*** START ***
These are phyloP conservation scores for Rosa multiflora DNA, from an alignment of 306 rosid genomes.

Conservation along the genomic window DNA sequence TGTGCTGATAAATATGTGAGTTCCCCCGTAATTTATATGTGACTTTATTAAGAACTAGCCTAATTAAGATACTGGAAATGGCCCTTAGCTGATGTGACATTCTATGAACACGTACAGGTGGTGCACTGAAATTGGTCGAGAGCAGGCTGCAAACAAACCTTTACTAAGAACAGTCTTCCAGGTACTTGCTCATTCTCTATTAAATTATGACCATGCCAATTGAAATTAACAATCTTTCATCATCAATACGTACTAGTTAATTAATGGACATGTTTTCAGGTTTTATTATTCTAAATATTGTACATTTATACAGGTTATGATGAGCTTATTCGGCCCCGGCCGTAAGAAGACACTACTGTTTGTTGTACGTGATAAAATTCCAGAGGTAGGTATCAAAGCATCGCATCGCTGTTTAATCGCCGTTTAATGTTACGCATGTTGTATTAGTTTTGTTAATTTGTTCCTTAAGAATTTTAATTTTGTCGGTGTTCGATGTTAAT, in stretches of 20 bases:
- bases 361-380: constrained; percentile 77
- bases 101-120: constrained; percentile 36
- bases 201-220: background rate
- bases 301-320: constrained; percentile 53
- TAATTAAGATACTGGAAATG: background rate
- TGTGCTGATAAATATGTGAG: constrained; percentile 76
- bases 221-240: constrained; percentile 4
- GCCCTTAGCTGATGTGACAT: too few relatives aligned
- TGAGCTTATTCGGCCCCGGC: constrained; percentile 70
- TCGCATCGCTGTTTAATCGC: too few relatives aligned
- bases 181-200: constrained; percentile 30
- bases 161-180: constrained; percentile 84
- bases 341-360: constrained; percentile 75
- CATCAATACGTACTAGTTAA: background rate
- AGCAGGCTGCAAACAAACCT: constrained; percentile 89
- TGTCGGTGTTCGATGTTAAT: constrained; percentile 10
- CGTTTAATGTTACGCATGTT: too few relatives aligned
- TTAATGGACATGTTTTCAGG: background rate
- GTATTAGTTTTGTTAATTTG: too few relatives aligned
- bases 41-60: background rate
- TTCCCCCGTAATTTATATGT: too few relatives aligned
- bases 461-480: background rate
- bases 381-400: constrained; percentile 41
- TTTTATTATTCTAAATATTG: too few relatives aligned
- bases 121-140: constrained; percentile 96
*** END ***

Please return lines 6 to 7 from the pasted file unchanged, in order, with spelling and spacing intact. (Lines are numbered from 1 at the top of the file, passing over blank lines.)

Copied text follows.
- bases 301-320: constrained; percentile 53
- TAATTAAGATACTGGAAATG: background rate